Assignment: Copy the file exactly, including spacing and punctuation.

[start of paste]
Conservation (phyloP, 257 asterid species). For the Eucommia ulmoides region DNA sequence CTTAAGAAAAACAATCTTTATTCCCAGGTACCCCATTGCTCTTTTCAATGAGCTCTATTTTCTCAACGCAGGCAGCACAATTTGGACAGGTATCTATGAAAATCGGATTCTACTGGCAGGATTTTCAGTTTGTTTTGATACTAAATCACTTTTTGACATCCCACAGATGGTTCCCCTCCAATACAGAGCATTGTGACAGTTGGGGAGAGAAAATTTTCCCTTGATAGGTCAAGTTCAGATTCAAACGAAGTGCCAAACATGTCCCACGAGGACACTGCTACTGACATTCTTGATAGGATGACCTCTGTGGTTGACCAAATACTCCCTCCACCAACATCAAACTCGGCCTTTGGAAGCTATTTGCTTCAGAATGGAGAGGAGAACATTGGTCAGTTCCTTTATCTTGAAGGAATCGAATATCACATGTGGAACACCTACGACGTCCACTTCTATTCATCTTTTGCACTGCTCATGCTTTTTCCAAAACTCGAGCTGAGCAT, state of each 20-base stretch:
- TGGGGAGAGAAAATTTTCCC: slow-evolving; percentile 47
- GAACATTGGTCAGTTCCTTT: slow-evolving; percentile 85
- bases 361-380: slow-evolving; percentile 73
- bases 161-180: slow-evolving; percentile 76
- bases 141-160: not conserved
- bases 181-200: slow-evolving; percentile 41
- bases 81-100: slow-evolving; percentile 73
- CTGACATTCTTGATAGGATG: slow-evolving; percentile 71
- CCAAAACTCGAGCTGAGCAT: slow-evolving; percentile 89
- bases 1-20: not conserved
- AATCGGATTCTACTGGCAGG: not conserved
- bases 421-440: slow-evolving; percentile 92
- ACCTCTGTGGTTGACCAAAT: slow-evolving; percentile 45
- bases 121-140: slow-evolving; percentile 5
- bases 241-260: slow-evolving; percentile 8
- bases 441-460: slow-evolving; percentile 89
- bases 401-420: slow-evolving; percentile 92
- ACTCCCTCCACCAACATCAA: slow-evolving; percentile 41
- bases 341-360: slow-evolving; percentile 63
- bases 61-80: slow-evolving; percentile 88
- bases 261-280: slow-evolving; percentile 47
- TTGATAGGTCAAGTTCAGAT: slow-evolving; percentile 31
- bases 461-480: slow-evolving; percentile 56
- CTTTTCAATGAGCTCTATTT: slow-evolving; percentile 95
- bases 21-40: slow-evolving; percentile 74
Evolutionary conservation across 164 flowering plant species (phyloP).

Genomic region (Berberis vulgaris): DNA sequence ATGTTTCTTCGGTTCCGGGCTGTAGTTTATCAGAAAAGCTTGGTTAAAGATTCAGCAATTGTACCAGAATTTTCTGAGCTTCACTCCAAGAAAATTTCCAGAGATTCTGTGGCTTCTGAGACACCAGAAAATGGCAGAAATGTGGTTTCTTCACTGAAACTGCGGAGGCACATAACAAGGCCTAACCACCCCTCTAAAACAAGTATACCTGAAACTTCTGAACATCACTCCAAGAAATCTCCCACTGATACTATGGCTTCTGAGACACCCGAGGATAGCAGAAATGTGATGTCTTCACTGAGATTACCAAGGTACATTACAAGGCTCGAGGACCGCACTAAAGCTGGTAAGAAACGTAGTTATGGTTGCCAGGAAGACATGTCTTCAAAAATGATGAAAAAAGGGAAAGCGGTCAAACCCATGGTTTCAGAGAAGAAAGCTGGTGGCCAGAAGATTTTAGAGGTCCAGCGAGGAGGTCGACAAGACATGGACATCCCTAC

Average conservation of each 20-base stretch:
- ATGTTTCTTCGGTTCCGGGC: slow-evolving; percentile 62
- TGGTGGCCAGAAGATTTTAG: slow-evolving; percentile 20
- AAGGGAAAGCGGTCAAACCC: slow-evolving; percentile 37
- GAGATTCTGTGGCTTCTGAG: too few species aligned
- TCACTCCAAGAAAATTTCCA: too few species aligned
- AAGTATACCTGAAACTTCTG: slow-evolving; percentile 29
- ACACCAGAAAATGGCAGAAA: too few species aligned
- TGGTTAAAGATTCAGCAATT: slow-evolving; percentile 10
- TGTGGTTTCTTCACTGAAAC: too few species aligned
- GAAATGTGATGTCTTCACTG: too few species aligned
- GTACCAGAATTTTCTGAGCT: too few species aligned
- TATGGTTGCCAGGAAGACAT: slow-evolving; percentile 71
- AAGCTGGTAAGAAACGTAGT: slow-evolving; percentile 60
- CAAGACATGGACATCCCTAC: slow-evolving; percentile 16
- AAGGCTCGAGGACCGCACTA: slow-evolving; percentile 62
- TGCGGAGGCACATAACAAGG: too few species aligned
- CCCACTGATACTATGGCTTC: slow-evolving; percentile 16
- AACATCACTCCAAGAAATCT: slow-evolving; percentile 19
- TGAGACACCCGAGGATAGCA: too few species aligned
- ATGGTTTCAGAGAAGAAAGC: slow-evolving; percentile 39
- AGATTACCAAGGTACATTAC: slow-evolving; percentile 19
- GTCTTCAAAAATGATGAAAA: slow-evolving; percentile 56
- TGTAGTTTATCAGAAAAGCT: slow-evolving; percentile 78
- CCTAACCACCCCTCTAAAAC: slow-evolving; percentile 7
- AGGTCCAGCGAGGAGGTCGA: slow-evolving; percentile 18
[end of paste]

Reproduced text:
Conservation (phyloP, 257 asterid species). For the Eucommia ulmoides region DNA sequence CTTAAGAAAAACAATCTTTATTCCCAGGTACCCCATTGCTCTTTTCAATGAGCTCTATTTTCTCAACGCAGGCAGCACAATTTGGACAGGTATCTATGAAAATCGGATTCTACTGGCAGGATTTTCAGTTTGTTTTGATACTAAATCACTTTTTGACATCCCACAGATGGTTCCCCTCCAATACAGAGCATTGTGACAGTTGGGGAGAGAAAATTTTCCCTTGATAGGTCAAGTTCAGATTCAAACGAAGTGCCAAACATGTCCCACGAGGACACTGCTACTGACATTCTTGATAGGATGACCTCTGTGGTTGACCAAATACTCCCTCCACCAACATCAAACTCGGCCTTTGGAAGCTATTTGCTTCAGAATGGAGAGGAGAACATTGGTCAGTTCCTTTATCTTGAAGGAATCGAATATCACATGTGGAACACCTACGACGTCCACTTCTATTCATCTTTTGCACTGCTCATGCTTTTTCCAAAACTCGAGCTGAGCAT, state of each 20-base stretch:
- TGGGGAGAGAAAATTTTCCC: slow-evolving; percentile 47
- GAACATTGGTCAGTTCCTTT: slow-evolving; percentile 85
- bases 361-380: slow-evolving; percentile 73
- bases 161-180: slow-evolving; percentile 76
- bases 141-160: not conserved
- bases 181-200: slow-evolving; percentile 41
- bases 81-100: slow-evolving; percentile 73
- CTGACATTCTTGATAGGATG: slow-evolving; percentile 71
- CCAAAACTCGAGCTGAGCAT: slow-evolving; percentile 89
- bases 1-20: not conserved
- AATCGGATTCTACTGGCAGG: not conserved
- bases 421-440: slow-evolving; percentile 92
- ACCTCTGTGGTTGACCAAAT: slow-evolving; percentile 45
- bases 121-140: slow-evolving; percentile 5
- bases 241-260: slow-evolving; percentile 8
- bases 441-460: slow-evolving; percentile 89
- bases 401-420: slow-evolving; percentile 92
- ACTCCCTCCACCAACATCAA: slow-evolving; percentile 41
- bases 341-360: slow-evolving; percentile 63
- bases 61-80: slow-evolving; percentile 88
- bases 261-280: slow-evolving; percentile 47
- TTGATAGGTCAAGTTCAGAT: slow-evolving; percentile 31
- bases 461-480: slow-evolving; percentile 56
- CTTTTCAATGAGCTCTATTT: slow-evolving; percentile 95
- bases 21-40: slow-evolving; percentile 74
Evolutionary conservation across 164 flowering plant species (phyloP).

Genomic region (Berberis vulgaris): DNA sequence ATGTTTCTTCGGTTCCGGGCTGTAGTTTATCAGAAAAGCTTGGTTAAAGATTCAGCAATTGTACCAGAATTTTCTGAGCTTCACTCCAAGAAAATTTCCAGAGATTCTGTGGCTTCTGAGACACCAGAAAATGGCAGAAATGTGGTTTCTTCACTGAAACTGCGGAGGCACATAACAAGGCCTAACCACCCCTCTAAAACAAGTATACCTGAAACTTCTGAACATCACTCCAAGAAATCTCCCACTGATACTATGGCTTCTGAGACACCCGAGGATAGCAGAAATGTGATGTCTTCACTGAGATTACCAAGGTACATTACAAGGCTCGAGGACCGCACTAAAGCTGGTAAGAAACGTAGTTATGGTTGCCAGGAAGACATGTCTTCAAAAATGATGAAAAAAGGGAAAGCGGTCAAACCCATGGTTTCAGAGAAGAAAGCTGGTGGCCAGAAGATTTTAGAGGTCCAGCGAGGAGGTCGACAAGACATGGACATCCCTAC

Average conservation of each 20-base stretch:
- ATGTTTCTTCGGTTCCGGGC: slow-evolving; percentile 62
- TGGTGGCCAGAAGATTTTAG: slow-evolving; percentile 20
- AAGGGAAAGCGGTCAAACCC: slow-evolving; percentile 37
- GAGATTCTGTGGCTTCTGAG: too few species aligned
- TCACTCCAAGAAAATTTCCA: too few species aligned
- AAGTATACCTGAAACTTCTG: slow-evolving; percentile 29
- ACACCAGAAAATGGCAGAAA: too few species aligned
- TGGTTAAAGATTCAGCAATT: slow-evolving; percentile 10
- TGTGGTTTCTTCACTGAAAC: too few species aligned
- GAAATGTGATGTCTTCACTG: too few species aligned
- GTACCAGAATTTTCTGAGCT: too few species aligned
- TATGGTTGCCAGGAAGACAT: slow-evolving; percentile 71
- AAGCTGGTAAGAAACGTAGT: slow-evolving; percentile 60
- CAAGACATGGACATCCCTAC: slow-evolving; percentile 16
- AAGGCTCGAGGACCGCACTA: slow-evolving; percentile 62
- TGCGGAGGCACATAACAAGG: too few species aligned
- CCCACTGATACTATGGCTTC: slow-evolving; percentile 16
- AACATCACTCCAAGAAATCT: slow-evolving; percentile 19
- TGAGACACCCGAGGATAGCA: too few species aligned
- ATGGTTTCAGAGAAGAAAGC: slow-evolving; percentile 39
- AGATTACCAAGGTACATTAC: slow-evolving; percentile 19
- GTCTTCAAAAATGATGAAAA: slow-evolving; percentile 56
- TGTAGTTTATCAGAAAAGCT: slow-evolving; percentile 78
- CCTAACCACCCCTCTAAAAC: slow-evolving; percentile 7
- AGGTCCAGCGAGGAGGTCGA: slow-evolving; percentile 18